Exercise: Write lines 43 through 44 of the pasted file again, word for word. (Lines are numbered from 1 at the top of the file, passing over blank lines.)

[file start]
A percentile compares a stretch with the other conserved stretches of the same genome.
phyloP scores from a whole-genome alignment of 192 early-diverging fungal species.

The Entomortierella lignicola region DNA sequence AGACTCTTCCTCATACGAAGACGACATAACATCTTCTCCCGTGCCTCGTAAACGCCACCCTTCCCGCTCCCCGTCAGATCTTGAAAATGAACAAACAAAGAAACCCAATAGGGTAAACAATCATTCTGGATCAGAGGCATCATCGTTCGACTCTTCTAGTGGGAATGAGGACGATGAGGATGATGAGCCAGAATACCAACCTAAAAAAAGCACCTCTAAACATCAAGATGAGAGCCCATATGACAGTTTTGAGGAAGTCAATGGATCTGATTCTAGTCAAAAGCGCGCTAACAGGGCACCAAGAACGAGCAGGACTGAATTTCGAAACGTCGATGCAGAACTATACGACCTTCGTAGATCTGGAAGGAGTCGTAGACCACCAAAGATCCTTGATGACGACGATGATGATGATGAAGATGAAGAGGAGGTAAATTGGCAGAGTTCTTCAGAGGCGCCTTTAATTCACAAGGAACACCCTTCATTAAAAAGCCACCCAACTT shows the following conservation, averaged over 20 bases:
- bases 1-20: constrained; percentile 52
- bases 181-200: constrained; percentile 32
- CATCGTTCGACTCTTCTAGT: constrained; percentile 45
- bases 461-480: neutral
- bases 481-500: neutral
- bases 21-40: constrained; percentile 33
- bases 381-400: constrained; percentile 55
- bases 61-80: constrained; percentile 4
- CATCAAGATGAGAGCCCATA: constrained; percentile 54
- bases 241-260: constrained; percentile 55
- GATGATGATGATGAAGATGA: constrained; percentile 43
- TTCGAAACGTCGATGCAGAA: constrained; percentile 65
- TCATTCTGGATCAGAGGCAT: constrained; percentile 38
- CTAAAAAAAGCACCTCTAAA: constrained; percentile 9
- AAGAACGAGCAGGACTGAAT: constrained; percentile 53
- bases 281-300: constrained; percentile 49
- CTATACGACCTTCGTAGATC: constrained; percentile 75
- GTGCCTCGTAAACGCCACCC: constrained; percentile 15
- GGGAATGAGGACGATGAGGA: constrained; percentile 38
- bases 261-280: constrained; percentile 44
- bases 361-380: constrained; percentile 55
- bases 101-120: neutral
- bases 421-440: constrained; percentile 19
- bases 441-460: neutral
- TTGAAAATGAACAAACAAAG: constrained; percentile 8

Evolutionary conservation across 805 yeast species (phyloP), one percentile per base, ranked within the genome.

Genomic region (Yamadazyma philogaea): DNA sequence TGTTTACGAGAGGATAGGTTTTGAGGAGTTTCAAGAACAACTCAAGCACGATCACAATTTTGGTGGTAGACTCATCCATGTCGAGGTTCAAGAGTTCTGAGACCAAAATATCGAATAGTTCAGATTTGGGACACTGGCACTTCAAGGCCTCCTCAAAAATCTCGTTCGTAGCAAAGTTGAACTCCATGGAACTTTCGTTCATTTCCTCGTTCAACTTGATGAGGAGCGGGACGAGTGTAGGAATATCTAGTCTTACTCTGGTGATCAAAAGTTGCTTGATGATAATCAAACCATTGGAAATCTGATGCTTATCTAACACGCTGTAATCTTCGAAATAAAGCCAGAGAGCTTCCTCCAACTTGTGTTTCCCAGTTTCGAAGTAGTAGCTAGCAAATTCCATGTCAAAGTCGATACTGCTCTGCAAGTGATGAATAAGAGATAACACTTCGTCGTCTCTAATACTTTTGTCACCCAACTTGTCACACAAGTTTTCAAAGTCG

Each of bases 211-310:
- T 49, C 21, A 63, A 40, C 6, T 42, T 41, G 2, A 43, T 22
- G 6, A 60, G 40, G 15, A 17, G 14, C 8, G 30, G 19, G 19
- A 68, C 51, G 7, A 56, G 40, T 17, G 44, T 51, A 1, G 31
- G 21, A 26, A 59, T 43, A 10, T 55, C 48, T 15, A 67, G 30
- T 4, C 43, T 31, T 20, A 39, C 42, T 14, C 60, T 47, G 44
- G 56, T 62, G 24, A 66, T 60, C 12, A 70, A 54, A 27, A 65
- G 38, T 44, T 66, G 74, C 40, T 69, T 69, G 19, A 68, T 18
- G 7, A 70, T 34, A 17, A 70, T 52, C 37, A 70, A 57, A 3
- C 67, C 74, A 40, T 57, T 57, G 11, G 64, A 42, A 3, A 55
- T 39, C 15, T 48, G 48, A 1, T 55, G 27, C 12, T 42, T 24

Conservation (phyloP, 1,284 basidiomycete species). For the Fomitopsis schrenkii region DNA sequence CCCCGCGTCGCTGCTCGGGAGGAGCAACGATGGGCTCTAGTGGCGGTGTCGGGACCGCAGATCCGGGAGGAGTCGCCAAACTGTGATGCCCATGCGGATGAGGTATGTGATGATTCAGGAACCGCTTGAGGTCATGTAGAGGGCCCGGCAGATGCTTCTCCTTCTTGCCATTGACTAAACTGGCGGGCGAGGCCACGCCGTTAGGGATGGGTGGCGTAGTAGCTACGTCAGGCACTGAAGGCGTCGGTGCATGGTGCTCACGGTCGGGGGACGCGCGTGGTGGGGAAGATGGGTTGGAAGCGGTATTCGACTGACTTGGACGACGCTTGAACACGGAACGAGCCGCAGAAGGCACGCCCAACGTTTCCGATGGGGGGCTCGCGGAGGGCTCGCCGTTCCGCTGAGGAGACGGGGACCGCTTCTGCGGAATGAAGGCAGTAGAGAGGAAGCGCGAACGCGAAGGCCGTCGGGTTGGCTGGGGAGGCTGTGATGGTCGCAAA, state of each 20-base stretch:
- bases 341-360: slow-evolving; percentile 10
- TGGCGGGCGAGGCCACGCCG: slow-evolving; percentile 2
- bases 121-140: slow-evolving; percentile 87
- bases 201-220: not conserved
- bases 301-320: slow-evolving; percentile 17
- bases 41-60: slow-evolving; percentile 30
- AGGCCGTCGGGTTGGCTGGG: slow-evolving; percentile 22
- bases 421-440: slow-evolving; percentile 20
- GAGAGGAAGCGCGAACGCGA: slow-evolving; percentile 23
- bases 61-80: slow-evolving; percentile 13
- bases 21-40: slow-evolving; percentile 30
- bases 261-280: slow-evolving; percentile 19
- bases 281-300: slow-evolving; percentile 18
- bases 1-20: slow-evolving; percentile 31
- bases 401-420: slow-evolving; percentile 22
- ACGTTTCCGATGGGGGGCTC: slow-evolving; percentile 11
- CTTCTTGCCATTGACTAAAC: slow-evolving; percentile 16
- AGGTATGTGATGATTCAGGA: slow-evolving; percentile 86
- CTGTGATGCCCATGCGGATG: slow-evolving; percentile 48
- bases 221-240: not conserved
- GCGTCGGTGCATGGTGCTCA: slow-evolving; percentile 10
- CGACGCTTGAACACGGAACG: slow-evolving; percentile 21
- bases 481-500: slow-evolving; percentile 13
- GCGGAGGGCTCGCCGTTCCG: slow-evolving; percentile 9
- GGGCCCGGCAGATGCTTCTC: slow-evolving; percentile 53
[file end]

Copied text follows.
- bases 341-360: slow-evolving; percentile 10
- TGGCGGGCGAGGCCACGCCG: slow-evolving; percentile 2